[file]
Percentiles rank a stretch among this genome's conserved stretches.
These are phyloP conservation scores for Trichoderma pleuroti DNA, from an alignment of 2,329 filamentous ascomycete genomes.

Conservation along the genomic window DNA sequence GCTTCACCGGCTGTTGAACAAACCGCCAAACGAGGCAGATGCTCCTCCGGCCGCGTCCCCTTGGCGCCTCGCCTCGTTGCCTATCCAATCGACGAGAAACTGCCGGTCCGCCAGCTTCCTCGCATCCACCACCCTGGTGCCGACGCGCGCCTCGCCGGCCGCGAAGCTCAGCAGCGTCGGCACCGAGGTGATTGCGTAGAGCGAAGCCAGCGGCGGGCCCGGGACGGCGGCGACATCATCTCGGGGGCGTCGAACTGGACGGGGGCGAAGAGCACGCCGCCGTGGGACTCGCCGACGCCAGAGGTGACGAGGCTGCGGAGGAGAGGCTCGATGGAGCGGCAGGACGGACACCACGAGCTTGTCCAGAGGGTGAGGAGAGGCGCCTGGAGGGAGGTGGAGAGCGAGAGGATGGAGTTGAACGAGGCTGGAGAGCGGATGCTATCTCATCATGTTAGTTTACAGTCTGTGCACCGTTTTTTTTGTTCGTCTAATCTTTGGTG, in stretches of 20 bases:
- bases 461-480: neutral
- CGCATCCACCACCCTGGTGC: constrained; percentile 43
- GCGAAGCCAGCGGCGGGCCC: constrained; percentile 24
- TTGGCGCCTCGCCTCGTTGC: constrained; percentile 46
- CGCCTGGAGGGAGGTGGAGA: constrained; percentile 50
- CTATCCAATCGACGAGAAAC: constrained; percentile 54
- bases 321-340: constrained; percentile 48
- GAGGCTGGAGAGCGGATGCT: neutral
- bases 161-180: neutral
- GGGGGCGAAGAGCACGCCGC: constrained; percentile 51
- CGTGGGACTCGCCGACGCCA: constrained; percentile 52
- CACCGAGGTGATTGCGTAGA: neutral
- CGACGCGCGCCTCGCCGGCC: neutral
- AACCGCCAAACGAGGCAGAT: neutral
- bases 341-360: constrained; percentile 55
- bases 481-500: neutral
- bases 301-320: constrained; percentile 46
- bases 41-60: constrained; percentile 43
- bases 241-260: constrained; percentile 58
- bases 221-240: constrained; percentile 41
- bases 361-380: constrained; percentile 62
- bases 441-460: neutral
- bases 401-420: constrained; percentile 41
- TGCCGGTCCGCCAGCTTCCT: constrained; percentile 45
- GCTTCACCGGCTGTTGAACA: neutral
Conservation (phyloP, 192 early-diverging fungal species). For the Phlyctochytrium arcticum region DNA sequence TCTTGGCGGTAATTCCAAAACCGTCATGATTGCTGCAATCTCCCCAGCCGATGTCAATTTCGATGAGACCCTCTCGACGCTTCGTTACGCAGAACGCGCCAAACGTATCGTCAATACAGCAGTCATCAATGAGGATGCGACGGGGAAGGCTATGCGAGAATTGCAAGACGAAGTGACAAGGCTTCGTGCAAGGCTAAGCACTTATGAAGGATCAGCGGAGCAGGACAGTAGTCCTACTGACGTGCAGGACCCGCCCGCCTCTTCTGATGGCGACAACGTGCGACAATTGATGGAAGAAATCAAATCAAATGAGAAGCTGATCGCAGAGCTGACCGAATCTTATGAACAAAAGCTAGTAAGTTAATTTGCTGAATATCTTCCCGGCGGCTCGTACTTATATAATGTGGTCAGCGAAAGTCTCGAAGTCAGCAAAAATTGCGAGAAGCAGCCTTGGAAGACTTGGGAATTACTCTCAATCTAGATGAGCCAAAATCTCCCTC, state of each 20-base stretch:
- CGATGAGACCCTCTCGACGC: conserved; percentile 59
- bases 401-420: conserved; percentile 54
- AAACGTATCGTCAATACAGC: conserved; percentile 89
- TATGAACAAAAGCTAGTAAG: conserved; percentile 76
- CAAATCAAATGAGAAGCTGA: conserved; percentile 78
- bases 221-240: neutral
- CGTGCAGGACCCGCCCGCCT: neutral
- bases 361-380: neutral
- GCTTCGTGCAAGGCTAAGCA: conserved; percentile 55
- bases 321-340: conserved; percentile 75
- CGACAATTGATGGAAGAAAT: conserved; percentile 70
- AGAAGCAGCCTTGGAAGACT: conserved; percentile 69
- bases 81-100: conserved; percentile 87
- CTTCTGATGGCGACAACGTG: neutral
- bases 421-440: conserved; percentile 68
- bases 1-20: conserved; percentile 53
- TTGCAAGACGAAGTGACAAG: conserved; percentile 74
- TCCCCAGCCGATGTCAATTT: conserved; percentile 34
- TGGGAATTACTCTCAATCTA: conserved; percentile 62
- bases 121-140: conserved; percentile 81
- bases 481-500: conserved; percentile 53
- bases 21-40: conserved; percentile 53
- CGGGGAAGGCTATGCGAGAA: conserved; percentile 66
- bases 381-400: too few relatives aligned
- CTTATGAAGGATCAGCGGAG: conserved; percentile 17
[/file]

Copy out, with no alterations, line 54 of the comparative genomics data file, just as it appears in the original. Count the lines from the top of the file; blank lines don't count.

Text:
- CTTATGAAGGATCAGCGGAG: conserved; percentile 17